Whilst it may no longer be particularly controversial to highlight water as a matter of politics, to describe water’s matter as political still challenges mainstream understandings of natural resource management. Indeed, water provides a sticky medium for the formation and consolidation of broader social, economic and discursive relations, which are enabled or constrained by the production history or ‘cultural biography’ of the commodity. This has been widely demonstrated in relation to capitalist urbanization and neoliberal accumulation in the field of political ecology, with both processes shown to be dependent on the prior commodification of water. This chapter will provide an original perspective on water commodification by demonstrating how desalination technology has allowed for the commercialization and ‘worlding’ of the water sector in Singapore, elucidating the close linkage between economic clustering and resource management. Before the 2000s, when desalination and recycled water were introduced, Singapore was dependent on imported water from Malaysia, requiring ongoing and contentious diplomatic negotiations. The politicized character of the supply network prevented the restructuring and commercialization of the sector, but with the fourfold increase in privately manufactured desalinated water, the Singapore Government could apply its cluster development policy to the embryonic industry. The sector, now home to 180 water companies and 26 research centres, has been designated a key growth frontier, with water acting as an agent of worlding in the global knowledge economy.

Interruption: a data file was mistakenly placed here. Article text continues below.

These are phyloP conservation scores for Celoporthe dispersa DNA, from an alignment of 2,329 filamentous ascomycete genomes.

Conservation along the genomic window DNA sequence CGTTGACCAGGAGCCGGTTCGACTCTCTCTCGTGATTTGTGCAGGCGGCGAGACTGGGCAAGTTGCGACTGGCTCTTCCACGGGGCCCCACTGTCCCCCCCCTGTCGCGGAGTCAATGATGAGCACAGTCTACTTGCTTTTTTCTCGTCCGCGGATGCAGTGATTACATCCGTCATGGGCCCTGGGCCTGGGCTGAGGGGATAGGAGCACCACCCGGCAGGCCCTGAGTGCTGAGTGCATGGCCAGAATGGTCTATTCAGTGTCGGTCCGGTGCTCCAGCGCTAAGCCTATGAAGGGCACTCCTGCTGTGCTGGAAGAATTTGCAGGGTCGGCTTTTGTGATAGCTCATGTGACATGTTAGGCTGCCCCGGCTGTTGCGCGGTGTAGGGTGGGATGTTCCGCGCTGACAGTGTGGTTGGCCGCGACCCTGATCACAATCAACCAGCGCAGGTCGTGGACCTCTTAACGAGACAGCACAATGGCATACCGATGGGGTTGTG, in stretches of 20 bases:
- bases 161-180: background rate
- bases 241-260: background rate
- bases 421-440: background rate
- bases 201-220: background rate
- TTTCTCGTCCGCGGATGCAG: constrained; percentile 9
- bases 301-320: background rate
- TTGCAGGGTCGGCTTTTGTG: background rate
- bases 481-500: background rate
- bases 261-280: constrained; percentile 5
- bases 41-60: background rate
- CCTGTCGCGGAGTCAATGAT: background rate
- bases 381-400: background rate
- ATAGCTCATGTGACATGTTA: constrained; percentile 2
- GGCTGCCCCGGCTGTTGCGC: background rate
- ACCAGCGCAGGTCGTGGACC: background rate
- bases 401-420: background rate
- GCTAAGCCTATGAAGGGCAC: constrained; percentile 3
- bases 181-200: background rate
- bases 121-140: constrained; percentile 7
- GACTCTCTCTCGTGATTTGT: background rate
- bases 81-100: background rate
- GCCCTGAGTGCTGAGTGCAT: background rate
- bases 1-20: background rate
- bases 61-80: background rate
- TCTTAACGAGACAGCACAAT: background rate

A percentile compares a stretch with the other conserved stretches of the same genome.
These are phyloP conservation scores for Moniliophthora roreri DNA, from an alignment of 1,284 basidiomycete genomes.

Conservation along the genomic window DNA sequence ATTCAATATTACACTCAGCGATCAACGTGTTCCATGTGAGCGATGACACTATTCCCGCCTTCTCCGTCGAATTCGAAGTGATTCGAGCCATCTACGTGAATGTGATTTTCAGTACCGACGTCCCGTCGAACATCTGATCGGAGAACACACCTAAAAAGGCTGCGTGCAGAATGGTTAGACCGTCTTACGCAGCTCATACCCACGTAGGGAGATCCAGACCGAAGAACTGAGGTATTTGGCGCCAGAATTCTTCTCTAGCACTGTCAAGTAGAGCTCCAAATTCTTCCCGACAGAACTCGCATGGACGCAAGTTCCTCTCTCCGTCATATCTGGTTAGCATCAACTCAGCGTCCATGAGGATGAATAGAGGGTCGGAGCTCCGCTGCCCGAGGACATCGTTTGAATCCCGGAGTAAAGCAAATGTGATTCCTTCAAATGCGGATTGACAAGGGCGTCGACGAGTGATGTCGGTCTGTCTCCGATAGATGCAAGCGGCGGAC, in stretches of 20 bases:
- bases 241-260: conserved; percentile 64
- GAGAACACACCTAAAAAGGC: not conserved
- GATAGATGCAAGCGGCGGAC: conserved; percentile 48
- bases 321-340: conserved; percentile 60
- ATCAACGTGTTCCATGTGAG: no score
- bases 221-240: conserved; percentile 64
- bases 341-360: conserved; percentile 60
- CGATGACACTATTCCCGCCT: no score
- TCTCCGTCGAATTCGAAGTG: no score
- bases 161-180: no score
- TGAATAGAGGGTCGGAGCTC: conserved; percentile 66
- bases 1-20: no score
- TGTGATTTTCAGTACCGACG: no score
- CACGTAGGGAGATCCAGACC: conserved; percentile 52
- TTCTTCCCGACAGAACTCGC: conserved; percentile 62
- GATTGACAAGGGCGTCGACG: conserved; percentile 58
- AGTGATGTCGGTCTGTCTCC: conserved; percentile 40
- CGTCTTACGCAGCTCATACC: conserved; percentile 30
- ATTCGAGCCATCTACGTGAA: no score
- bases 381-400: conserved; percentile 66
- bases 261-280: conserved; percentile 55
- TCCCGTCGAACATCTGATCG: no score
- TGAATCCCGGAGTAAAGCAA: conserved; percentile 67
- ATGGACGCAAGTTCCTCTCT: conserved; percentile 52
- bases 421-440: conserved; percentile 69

|Title of host publication||Tapping the oceans: Seawater desalination and the political ecology of water|
|Editors||Joe Williams, Erik Swyngedouw|
|Place of Publication||Cheltenham|
|Number of pages||28|
|Publication status||Accepted/In press - 19 Mar 2018|